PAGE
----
Recently, the Rachel Dolezal scandal turned the public’s attention to an issue people of color are all too familiar with–identity claims made by people of dubious ethnic origins. As a white woman with no black lineage whatsoever, Dolezal was outted as an ethnic fraud after passing as a black woman for many years. Although the question “is she really black?” appears to have been answered (a resounding no), her deception seemingly raised as many questions as it answered: what constitutes legitimate claims to membership in particular groups? What is “transracialism” and can it apply outside the context of adoption? Is race really only just a social construction, and if so, can one become a member of another race just by saying so?
Fraudulent claims to blackness are apparently not unknown in the black community, but it is somewhat mystifying given the level of racism that still exists in the U.S. Sociologists talk about cultural capital and how people negotiate culture to benefit themselves, something Dolezal clearly did. Dolezal perceived something valuable in blackness and appropriated it for various reasons, which we could speculate as monetary benefit (jobs and scholarships), a way to connect more deeply to her adopted black siblings, or maybe just to get back at her parents with whom she has been engaged in a legal battle for custody of those siblings. Or maybe it was because being “white” has come to be perceived as problematic.
Many have pointed out how the appropriation of Indianness is nothing new in Indian country. In academia “box-checking” is a well known phenomenon for obtaining benefits associated with Indian identity such as scholarships and a smaller competition pool for jobs. Academic identity fraud is relatively easy to pull off since most of the time proof of ethnic association is not requested. Indian country has had its share of academic identity scandals, with Ward Churchill being perhaps the most notorious.
More recently has been the resurfacing of another identity debacle with the Andrea Smith conflict. Andrea Smith–who like Churchill claimed Cherokee heritage–is a very well known scholar and prolific writer who has made important contributions to Native American studies. Like Dolezal and Churchill she was publicly exposed for claiming an identity she could not substantiate, and appears to have lied about being Cherokee. The difference between Smith and Churchill, however, is that Churchill was found to have plagiarized and fabricated sources in his research, and as a result lost his tenured teaching job at CU-Boulder.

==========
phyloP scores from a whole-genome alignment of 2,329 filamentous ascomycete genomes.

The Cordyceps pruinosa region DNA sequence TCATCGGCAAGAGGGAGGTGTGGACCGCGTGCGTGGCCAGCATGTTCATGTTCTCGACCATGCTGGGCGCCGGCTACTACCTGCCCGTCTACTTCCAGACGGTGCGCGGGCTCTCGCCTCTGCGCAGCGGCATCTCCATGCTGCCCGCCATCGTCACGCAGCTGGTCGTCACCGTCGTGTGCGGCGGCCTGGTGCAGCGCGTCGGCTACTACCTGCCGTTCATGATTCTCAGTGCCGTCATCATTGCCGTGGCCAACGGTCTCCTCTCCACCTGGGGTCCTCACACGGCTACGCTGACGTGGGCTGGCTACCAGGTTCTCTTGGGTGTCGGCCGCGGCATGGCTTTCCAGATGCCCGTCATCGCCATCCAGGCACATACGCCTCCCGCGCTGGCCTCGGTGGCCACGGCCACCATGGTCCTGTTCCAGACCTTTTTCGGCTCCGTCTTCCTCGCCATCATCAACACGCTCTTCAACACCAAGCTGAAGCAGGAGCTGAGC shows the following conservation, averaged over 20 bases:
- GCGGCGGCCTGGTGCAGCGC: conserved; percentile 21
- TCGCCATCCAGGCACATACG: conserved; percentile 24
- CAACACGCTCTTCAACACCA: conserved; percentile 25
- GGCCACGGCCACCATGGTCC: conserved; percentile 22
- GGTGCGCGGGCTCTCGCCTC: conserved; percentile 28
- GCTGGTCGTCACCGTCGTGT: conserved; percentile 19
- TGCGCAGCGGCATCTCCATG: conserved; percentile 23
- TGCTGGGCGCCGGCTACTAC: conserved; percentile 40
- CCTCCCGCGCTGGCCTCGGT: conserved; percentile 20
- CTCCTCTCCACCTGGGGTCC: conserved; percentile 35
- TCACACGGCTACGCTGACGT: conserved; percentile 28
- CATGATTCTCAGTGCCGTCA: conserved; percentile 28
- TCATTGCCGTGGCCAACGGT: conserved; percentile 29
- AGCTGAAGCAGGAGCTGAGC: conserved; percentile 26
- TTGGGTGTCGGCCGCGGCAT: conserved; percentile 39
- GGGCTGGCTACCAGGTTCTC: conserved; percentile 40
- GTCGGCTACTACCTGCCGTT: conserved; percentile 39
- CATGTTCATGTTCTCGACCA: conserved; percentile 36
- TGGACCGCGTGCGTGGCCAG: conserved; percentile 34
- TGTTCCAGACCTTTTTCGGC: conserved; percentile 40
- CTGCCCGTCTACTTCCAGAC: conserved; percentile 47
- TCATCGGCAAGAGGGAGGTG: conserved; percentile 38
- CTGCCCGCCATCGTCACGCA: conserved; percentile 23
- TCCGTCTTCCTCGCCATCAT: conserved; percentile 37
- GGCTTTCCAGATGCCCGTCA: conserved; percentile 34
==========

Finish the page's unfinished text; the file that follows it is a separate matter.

Since 2008 Smith has been marginalized in the Native American studies community due to her fraudulent Cherokee claims. Since then, however, she has attended law school and maintains a professorship in the Ethnic Studies department at the University of California at Riverside. While her identity claims have most definitely damaged her credibility, her scholarship has as of yet not been found to be questionable.
Relatively little has been recently written about her publicly, until a tumblr blog surfaced with the title “andreasmithisnotcherokee.” As its name implies the site is dedicated to publishing disparaging information about Smith. Since Smith has already been taken to task publicly about her Cherokee claims and she no longer publicly claims it, it is unclear why the blog has surfaced at this point in time. The blog is shrouded in mystery due to its anonymity (no name of ownership is attached to it), so whoever is behind it appears to not want to be known. Whoever it is seems to have a personal axe to grind with Smith for unknown reasons.
As scholars we are trained to ask questions. We are professionally obligated to interrogate issues to understand all sides so we can argue convincingly for one conclusion or another. There is a moral aspect to it as well, especially when a person’s reputation is at stake. Questions must be asked about this case: why the blog now, after it’s already well established that Smith is not what she previously claimed to be? When is exposing someone as a fraud tantamount to a witch hunt? Hasn’t Andrea Smith already paid a price for her indiscretions? What is to be gained from this ongoing public defamation of her?
These are my questions.
As I continue to read the various commentaries about the Smith controversy I see many valid viewpoints. To reiterate, the most troubling aspect for me (and I’m not seeing this reflected much at all) is the secrecy of the tumblr site. It’s troubling because the core concern here is ethics and accountability. Smith’s critics contend that she is not being accountable to other Native people (especially Cherokee) by her lack of ethics in not relinquishing her claims to Cherokee heritage. They demand transparency. But where is the transparency of the mystery tumblr blogger who is perpetuating Smith’s public defamation? Is there not a double standard at work here?